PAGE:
It’s possible to smoke Dilaudid, but using the medication in this way is a form of drug abuse.
Dilaudid is the brand name for hydromorphone, a prescription opioid analgesic medication. The drug is used to treat chronic severe pain and comes in an extended-release tablet, a liquid solution (hydromorphone hydrochloride or Exalgo), or an injection.
Hydromorphone works by binding to opioid receptors in the brain and changing how the body responds to pain.
Dilaudid is also classified as a schedule II controlled substance by the FDA and DEA. This means it has a high potential for abuse and can lead to physical dependence.
Dilaudid abuse includes using the drug in manners not prescribed, including snorting it. Snorting Dilaudid is more common than smoking it, but the drug can be smoked as well. These methods of drug use can lead to dangerous side effects including overdose.
While it’s not common, Dilaudid can be smoked by those looking to abuse it. The drug is likely crushed into a powder and then smoked. Smoking is the fastest way to get high on a substance but it comes with very serious side effects.
When any substance is inhaled, it enters the lungs and is then absorbed by the blood vessels and sent to the brain. Once it hits the brain, the high is felt in minutes.
Because the painkiller bypasses the digestive system and skips over the processes that make it safer to consume, smoking Dilaudid increases the risk of overdose. An overdose can come with many life-threatening effects.
These effects are similar when abusing other opioids/opiates like fentanyl and oxycodone.
Side Effects Of Smoking Dilaudid
Whether taking it as prescribed or smoking it, Dilaudid does come with a number of side effects ranging from mild to severe. But when smoked, the side effects can be much more intense.
The side effects of Dilaudid can include:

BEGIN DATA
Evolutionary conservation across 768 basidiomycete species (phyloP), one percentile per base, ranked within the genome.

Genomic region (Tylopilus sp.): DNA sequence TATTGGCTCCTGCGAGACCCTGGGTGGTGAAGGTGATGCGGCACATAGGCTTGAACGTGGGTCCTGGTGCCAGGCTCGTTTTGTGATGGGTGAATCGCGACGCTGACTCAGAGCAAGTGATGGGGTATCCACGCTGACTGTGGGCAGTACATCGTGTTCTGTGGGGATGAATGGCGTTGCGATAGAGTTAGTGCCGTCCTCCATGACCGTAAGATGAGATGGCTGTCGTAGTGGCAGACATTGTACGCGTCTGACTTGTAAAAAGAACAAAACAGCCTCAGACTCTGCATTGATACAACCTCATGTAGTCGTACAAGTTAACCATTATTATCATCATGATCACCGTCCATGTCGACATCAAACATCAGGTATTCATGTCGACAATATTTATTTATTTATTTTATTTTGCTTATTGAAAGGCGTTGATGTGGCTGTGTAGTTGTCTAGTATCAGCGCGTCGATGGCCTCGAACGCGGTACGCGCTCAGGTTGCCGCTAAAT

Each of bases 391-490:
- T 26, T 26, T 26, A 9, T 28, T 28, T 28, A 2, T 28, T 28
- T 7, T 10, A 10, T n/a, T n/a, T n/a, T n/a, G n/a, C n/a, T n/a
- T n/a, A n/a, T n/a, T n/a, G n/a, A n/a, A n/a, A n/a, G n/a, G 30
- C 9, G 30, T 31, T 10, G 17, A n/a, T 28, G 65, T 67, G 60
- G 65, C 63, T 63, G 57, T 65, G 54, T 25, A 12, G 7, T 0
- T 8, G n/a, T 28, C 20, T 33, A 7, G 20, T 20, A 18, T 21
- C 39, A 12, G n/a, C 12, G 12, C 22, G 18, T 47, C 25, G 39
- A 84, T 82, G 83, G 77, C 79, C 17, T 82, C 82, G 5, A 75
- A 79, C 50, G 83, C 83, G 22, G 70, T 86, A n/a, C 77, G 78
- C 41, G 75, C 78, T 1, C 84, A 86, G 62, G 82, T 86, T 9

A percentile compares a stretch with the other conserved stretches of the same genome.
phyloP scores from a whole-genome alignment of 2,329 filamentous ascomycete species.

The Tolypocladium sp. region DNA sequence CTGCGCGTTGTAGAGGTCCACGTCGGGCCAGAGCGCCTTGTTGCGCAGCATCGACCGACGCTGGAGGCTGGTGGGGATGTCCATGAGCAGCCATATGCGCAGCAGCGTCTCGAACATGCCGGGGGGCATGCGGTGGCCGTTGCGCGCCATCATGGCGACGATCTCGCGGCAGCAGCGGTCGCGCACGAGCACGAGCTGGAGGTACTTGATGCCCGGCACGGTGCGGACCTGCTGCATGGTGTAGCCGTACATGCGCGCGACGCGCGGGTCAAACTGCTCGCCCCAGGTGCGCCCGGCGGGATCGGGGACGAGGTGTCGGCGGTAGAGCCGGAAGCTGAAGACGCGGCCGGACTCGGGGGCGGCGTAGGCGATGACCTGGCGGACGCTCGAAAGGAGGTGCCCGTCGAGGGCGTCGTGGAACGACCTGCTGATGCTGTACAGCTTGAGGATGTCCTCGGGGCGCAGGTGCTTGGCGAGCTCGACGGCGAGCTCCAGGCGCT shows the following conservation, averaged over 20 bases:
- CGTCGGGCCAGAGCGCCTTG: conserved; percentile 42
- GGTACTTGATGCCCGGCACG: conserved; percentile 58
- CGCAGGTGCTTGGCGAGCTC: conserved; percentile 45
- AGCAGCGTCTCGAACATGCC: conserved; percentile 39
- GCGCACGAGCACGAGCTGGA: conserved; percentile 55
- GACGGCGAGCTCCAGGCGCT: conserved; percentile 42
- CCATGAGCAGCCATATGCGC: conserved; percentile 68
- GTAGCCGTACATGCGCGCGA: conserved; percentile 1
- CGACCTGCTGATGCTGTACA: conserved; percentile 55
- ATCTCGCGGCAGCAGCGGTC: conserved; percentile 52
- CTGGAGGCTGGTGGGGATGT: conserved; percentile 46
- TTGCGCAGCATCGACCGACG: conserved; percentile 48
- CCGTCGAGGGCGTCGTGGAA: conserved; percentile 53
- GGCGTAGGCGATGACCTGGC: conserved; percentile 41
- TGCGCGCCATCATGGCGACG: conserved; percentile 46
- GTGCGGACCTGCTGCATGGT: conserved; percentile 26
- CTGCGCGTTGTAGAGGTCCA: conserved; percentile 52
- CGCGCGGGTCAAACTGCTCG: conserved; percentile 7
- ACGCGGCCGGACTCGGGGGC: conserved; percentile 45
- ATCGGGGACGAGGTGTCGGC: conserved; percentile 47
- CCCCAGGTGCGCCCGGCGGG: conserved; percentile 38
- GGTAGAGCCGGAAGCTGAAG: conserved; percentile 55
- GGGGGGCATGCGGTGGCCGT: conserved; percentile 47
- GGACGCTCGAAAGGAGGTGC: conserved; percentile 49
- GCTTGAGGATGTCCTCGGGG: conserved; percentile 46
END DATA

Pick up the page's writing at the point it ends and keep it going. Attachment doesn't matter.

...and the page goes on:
- fast heart rate
- loss of coordination
Drug Interactions With Dilaudid
Smoking Dilaudid while on other drugs or substances can also lead to very serious reactions.
If you get a prescription from your healthcare provider, they are likely to tell you about these risks, but if you’re getting the drug from another source, you may be unaware of what can be mixed with hydromorphone and what could be fatal.
Some substances that shouldn’t be mixed with Dilaudid include:
- mixed opioid agonist/antagonists such as butorphanol, nalbuphine, and pentazocine
- pain medications like naltrexone and samidorphan.
- opioid pain or cough relievers such as codeine and hydrocodone
- benzodiazepine drugs like alprazolam, lorazepam, diazepam, and zolpidem
- muscle relaxants such as carisoprodol and cyclobenzaprine
- antihistamines like cetirizine and diphenhydramine
Because smoking Dilaudid takes effect so quickly and knowing the dosage can be difficult, the risk of overdose may be increased.
Signs of a Dilaudid overdose can include:
- blue fingernails and lips
- slowed breathing/respiratory depression
- shallow breathing
- cold, clammy skin
- low body temperature
- flushing of the skin
- loss of consciousness
- low blood pressure
- pinpoint pupils
- weak pulse
If you or a loved one are prescribed Dilaudid, ask your doctor about having access to naloxone (Narcan). It can reverse the effects of an overdose immediately and give you more time to seek help.
Dilaudid Withdrawal Symptoms
If you continually abuse Dilaudid in high doses, you can build up a physical dependence on the drug. This means that if you stop taking the pain relief medication, your body will find it difficult to function properly.
It may produce several different withdrawal symptoms including:
- muscle pain
- drug cravings
- body cramps
- runny nose
- high blood pressure
Treatment For Opioid Addiction
For anyone struggling with Dilaudid abuse or any type of substance abuse, there are lots of treatment options available.
The most common detox treatment for a Dilaudid addiction is tapering. This involves taking the prescription painkiller in lower and lower doses over time with the help of a medical professional.
There is also medication-assisted treatment (MAT). With MAT, you are given prescription drugs designed to help with opioid addiction. For a Dilaudid addiction, this can include methadone or buprenorphine, which help reduce cravings and ease withdrawal symptoms.
Northeast Addiction Treatment offers medication-assisted treatment along with outpatient services and specialized therapy. To learn more about the treatment services we provide, please call our helpline today.
Northeast Addition Editorial Team
©2022 Northeast Addition Center | All Rights Reserved
This page does not provide medical advice.